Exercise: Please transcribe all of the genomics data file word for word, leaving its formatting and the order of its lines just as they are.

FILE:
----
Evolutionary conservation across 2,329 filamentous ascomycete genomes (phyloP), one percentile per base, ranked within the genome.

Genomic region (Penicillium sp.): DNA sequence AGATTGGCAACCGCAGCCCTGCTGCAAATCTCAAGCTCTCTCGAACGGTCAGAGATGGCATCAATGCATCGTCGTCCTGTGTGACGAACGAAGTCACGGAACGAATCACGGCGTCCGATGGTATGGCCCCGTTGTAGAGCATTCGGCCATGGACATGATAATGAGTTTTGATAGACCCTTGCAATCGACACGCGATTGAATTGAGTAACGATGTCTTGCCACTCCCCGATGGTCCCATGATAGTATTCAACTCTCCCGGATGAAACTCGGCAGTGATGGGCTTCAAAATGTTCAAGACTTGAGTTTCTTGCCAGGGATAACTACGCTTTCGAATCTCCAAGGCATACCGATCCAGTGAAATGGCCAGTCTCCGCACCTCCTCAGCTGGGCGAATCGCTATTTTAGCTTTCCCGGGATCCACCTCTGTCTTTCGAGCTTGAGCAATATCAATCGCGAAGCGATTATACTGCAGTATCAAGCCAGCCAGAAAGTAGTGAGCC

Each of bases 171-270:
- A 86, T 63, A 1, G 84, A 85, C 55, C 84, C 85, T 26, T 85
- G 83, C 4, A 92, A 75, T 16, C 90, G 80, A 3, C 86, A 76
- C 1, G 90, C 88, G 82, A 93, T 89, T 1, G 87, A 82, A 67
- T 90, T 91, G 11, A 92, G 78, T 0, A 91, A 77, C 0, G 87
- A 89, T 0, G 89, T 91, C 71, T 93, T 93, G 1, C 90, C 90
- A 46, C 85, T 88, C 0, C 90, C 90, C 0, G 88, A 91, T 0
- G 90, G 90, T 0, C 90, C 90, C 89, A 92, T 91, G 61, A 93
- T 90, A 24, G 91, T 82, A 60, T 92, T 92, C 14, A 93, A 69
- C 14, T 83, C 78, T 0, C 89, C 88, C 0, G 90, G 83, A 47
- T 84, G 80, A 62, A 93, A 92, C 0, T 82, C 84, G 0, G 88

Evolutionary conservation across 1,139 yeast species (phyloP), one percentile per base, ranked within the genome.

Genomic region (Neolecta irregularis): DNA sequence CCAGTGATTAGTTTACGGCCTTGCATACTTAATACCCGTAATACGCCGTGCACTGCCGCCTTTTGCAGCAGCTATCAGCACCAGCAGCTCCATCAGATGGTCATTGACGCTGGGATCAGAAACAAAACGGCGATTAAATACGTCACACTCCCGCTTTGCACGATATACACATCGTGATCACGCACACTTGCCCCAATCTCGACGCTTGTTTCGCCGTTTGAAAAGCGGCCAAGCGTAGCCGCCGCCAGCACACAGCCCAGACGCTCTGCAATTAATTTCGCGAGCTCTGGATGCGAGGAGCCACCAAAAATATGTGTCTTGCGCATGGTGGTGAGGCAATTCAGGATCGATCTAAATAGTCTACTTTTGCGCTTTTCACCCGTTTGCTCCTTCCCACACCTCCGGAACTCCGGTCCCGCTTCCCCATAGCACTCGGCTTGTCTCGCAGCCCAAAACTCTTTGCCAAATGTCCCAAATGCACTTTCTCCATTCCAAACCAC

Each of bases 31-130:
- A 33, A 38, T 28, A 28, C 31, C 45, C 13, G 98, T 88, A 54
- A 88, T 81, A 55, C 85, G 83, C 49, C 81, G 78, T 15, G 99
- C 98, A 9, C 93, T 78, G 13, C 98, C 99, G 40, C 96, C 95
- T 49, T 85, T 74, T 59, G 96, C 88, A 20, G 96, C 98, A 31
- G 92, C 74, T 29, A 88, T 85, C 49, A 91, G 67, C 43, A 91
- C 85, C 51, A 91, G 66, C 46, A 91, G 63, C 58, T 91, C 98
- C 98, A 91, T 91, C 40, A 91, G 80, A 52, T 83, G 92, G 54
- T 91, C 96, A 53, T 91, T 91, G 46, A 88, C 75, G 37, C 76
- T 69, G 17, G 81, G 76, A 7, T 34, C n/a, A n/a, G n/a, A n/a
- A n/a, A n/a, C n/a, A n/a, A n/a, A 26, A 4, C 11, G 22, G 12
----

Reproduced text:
Evolutionary conservation across 2,329 filamentous ascomycete genomes (phyloP), one percentile per base, ranked within the genome.

Genomic region (Penicillium sp.): DNA sequence AGATTGGCAACCGCAGCCCTGCTGCAAATCTCAAGCTCTCTCGAACGGTCAGAGATGGCATCAATGCATCGTCGTCCTGTGTGACGAACGAAGTCACGGAACGAATCACGGCGTCCGATGGTATGGCCCCGTTGTAGAGCATTCGGCCATGGACATGATAATGAGTTTTGATAGACCCTTGCAATCGACACGCGATTGAATTGAGTAACGATGTCTTGCCACTCCCCGATGGTCCCATGATAGTATTCAACTCTCCCGGATGAAACTCGGCAGTGATGGGCTTCAAAATGTTCAAGACTTGAGTTTCTTGCCAGGGATAACTACGCTTTCGAATCTCCAAGGCATACCGATCCAGTGAAATGGCCAGTCTCCGCACCTCCTCAGCTGGGCGAATCGCTATTTTAGCTTTCCCGGGATCCACCTCTGTCTTTCGAGCTTGAGCAATATCAATCGCGAAGCGATTATACTGCAGTATCAAGCCAGCCAGAAAGTAGTGAGCC

Each of bases 171-270:
- A 86, T 63, A 1, G 84, A 85, C 55, C 84, C 85, T 26, T 85
- G 83, C 4, A 92, A 75, T 16, C 90, G 80, A 3, C 86, A 76
- C 1, G 90, C 88, G 82, A 93, T 89, T 1, G 87, A 82, A 67
- T 90, T 91, G 11, A 92, G 78, T 0, A 91, A 77, C 0, G 87
- A 89, T 0, G 89, T 91, C 71, T 93, T 93, G 1, C 90, C 90
- A 46, C 85, T 88, C 0, C 90, C 90, C 0, G 88, A 91, T 0
- G 90, G 90, T 0, C 90, C 90, C 89, A 92, T 91, G 61, A 93
- T 90, A 24, G 91, T 82, A 60, T 92, T 92, C 14, A 93, A 69
- C 14, T 83, C 78, T 0, C 89, C 88, C 0, G 90, G 83, A 47
- T 84, G 80, A 62, A 93, A 92, C 0, T 82, C 84, G 0, G 88

Evolutionary conservation across 1,139 yeast species (phyloP), one percentile per base, ranked within the genome.

Genomic region (Neolecta irregularis): DNA sequence CCAGTGATTAGTTTACGGCCTTGCATACTTAATACCCGTAATACGCCGTGCACTGCCGCCTTTTGCAGCAGCTATCAGCACCAGCAGCTCCATCAGATGGTCATTGACGCTGGGATCAGAAACAAAACGGCGATTAAATACGTCACACTCCCGCTTTGCACGATATACACATCGTGATCACGCACACTTGCCCCAATCTCGACGCTTGTTTCGCCGTTTGAAAAGCGGCCAAGCGTAGCCGCCGCCAGCACACAGCCCAGACGCTCTGCAATTAATTTCGCGAGCTCTGGATGCGAGGAGCCACCAAAAATATGTGTCTTGCGCATGGTGGTGAGGCAATTCAGGATCGATCTAAATAGTCTACTTTTGCGCTTTTCACCCGTTTGCTCCTTCCCACACCTCCGGAACTCCGGTCCCGCTTCCCCATAGCACTCGGCTTGTCTCGCAGCCCAAAACTCTTTGCCAAATGTCCCAAATGCACTTTCTCCATTCCAAACCAC

Each of bases 31-130:
- A 33, A 38, T 28, A 28, C 31, C 45, C 13, G 98, T 88, A 54
- A 88, T 81, A 55, C 85, G 83, C 49, C 81, G 78, T 15, G 99
- C 98, A 9, C 93, T 78, G 13, C 98, C 99, G 40, C 96, C 95
- T 49, T 85, T 74, T 59, G 96, C 88, A 20, G 96, C 98, A 31
- G 92, C 74, T 29, A 88, T 85, C 49, A 91, G 67, C 43, A 91
- C 85, C 51, A 91, G 66, C 46, A 91, G 63, C 58, T 91, C 98
- C 98, A 91, T 91, C 40, A 91, G 80, A 52, T 83, G 92, G 54
- T 91, C 96, A 53, T 91, T 91, G 46, A 88, C 75, G 37, C 76
- T 69, G 17, G 81, G 76, A 7, T 34, C n/a, A n/a, G n/a, A n/a
- A n/a, A n/a, C n/a, A n/a, A n/a, A 26, A 4, C 11, G 22, G 12